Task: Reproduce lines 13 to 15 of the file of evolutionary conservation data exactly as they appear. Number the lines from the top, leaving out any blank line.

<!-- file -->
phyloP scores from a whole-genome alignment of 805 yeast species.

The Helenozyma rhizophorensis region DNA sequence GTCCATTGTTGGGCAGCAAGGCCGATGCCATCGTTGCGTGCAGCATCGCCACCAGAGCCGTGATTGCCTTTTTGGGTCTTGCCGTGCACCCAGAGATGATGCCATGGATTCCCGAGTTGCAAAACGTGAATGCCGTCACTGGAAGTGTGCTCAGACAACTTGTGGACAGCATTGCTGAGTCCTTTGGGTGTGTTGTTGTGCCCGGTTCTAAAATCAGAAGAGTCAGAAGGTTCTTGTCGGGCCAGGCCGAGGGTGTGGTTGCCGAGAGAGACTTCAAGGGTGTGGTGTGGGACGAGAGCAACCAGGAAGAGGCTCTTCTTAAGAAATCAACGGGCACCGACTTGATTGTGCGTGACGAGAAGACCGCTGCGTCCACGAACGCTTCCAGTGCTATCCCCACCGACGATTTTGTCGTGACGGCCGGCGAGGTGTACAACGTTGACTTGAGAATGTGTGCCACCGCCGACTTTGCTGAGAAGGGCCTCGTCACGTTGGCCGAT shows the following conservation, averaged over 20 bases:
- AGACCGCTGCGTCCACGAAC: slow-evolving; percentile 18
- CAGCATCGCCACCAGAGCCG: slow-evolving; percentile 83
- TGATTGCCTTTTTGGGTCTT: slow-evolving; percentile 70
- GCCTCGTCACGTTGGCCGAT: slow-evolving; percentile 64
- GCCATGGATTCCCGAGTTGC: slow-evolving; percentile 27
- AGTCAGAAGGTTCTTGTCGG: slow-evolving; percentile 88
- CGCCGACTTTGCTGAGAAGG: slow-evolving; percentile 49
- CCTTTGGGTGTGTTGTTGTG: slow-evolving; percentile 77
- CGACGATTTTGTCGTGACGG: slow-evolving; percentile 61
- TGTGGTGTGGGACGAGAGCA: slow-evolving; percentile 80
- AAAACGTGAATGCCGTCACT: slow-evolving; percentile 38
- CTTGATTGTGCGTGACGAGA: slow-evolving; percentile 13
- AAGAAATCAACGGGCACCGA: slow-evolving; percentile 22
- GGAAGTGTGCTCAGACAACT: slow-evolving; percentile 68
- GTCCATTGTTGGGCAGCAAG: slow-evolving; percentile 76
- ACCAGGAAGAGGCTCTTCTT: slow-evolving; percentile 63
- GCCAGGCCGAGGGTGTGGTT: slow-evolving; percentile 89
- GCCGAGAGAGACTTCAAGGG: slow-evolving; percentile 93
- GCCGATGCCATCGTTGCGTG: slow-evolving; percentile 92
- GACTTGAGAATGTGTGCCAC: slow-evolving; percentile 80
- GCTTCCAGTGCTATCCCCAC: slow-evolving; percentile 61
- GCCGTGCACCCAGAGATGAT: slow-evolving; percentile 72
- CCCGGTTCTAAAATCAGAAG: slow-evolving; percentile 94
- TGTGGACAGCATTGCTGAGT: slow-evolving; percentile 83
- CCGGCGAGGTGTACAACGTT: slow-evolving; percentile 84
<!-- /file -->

- AAAACGTGAATGCCGTCACT: slow-evolving; percentile 38
- CTTGATTGTGCGTGACGAGA: slow-evolving; percentile 13
- AAGAAATCAACGGGCACCGA: slow-evolving; percentile 22